Beggars, runs the adage, cannot be choosers. The end of choice comes at the end of life. Our ancients believed that there was existence beyond the purely physical one that was bound within the five senses. Breathing,eating, drinking, sleeping and procreating are activities that human beings share with their so-called lesser animal brethren. The human mind can, and sometimes does, go much beyond the five senses, which is why the ancients held that the human being could transcend beyond what we describe as life. As for choice, the greater the menu of options, the more the sensitivity, the depth, and indeed, the luxury of life. For example, a starving man can continue in hunger mode or choose to accept whatever food comes his way in charity. However, his choice is limited to whatever is on offer. He cannot afford the luxury of deciding whether he would like masala dosa or venison cutlets, as he is unlikely to get either! Settling his hunger pangs, rather than satisfying the tastes of the palate, is his obvious choice. A person who has just been paid his salary, on the other hand, can deliberate whether he is going to buy hilsa fish and vegetables to be cooked at home. Someone fixated on price who googles the most expensive restaurant in town and pairs it up with pricey vintage wine and gourmet food that takes half a day to prepare, exercises a much greater range of choices. Getting fresh strawberries flown in to accompany the champagne is yet another means to titillate the palate.Yet, the reality remains that the basic function meant to be served by all these extremes of choice is to destroy hunger!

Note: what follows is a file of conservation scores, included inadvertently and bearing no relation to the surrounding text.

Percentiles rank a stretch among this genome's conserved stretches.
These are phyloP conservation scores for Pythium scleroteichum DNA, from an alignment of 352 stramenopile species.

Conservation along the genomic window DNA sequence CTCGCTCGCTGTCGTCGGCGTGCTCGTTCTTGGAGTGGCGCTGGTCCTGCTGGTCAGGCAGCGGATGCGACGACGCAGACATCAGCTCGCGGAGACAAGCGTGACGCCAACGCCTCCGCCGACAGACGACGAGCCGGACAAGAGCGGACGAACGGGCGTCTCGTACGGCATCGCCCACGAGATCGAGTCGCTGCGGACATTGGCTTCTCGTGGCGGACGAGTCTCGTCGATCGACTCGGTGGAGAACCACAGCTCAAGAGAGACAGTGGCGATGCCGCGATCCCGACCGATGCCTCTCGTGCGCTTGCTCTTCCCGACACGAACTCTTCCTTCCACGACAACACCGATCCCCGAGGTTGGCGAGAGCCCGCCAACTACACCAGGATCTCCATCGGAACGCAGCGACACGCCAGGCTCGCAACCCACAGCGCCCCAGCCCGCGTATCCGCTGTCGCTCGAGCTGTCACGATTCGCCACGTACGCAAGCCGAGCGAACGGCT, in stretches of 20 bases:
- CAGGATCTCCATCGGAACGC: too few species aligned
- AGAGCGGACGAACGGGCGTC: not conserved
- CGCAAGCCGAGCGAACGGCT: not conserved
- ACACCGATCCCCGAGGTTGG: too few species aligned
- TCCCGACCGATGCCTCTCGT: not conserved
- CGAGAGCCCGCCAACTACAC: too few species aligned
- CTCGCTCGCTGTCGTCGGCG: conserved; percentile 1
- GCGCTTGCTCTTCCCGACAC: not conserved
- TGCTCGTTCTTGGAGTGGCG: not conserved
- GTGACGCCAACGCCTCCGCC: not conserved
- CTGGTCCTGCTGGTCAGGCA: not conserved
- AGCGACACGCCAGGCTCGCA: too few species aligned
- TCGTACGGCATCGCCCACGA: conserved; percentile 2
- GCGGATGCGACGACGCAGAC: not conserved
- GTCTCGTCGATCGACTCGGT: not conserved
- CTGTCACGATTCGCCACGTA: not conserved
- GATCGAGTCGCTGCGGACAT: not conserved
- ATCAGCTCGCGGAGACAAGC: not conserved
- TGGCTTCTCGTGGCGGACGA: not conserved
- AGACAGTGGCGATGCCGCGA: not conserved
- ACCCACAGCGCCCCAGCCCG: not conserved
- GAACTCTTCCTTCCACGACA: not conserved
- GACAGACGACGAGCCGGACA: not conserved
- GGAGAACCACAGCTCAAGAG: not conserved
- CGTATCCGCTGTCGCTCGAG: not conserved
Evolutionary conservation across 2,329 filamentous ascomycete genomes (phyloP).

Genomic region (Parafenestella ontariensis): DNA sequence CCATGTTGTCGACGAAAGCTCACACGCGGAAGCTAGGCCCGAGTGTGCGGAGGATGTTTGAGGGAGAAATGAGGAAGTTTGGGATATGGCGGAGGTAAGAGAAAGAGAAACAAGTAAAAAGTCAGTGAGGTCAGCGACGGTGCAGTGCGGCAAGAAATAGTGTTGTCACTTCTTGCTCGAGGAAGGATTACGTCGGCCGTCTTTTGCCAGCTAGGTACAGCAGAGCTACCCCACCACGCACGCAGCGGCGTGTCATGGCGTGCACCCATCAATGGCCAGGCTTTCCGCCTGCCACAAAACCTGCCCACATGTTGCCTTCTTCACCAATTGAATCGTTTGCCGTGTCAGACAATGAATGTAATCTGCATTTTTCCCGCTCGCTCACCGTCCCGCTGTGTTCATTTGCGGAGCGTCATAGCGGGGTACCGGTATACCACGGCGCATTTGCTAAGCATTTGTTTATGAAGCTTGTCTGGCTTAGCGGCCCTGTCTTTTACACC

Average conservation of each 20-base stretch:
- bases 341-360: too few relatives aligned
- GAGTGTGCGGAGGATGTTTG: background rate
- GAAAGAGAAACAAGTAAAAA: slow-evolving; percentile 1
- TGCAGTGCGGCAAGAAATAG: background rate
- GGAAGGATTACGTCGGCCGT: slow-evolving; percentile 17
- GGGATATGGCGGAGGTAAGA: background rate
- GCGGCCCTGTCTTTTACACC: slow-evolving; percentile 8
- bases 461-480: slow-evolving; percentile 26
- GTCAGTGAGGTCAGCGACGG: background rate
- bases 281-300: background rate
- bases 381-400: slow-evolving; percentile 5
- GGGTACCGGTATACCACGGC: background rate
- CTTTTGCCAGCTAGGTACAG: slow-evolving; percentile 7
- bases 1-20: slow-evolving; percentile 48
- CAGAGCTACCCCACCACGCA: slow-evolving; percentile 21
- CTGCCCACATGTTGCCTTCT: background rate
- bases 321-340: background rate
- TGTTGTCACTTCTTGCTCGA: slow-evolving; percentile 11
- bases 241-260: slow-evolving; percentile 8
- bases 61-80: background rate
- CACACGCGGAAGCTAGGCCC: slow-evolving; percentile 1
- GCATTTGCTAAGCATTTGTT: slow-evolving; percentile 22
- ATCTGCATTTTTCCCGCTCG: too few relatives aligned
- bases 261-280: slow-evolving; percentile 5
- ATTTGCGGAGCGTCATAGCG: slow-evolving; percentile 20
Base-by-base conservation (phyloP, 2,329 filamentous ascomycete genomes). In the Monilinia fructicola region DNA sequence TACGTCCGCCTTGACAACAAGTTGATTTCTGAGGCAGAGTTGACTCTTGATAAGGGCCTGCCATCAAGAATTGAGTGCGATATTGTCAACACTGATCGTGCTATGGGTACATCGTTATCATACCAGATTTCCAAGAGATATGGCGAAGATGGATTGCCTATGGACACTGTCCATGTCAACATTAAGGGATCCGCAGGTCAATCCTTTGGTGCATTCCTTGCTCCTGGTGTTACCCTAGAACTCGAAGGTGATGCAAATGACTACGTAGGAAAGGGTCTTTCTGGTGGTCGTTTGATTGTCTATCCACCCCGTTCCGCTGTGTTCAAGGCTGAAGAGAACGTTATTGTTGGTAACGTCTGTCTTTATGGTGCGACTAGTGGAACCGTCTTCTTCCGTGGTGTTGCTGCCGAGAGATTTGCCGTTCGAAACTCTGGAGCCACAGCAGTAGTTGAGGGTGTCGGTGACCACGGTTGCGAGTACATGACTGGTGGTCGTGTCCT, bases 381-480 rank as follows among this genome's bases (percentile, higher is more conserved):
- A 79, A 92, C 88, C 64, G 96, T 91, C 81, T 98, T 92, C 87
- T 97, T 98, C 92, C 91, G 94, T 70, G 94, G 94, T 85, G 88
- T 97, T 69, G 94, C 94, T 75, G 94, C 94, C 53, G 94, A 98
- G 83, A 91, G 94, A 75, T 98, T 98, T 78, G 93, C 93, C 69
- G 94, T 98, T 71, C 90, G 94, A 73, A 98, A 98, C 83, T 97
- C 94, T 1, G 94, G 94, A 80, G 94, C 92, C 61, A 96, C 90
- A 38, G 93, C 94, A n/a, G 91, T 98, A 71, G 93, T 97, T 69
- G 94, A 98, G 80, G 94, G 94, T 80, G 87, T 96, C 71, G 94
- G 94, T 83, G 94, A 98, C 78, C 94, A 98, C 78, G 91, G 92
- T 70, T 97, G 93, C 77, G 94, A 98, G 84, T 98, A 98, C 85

When a child is born to a certain family, it is natural that it imbibes the protocol its family follows. Exposure to the habits of the family ensures familiarisation and, usually, eventual adherence to them. This is why a child who grows up hearing the vigorous riyaaz of its parents, is likely to become a musician herself. This kid born of musical parents aged five,normally knows more of music than an average 20-year-old.
The hidden root of castes, not as originally conceived but as developed in India, has been based on the circumstances of growing up. Vedic chants are often a lullaby to infants in traditional houses. This writer learnt the Shri Vishnu Sahasranaamam as a child because of hearing it daily. It may be noted that learning by rote a catchy advertisement jingle such as ‘Washing powder Nirma’ uses the same set of brain cells! This is NOT to equate a catchy ditty with the much-revered Sahasranaamam. This is merely to point out that the area of the conscious that is used to memorise the two is the same. It is important in this age of proliferating communications that nuances are not lost in the sheer volume of information.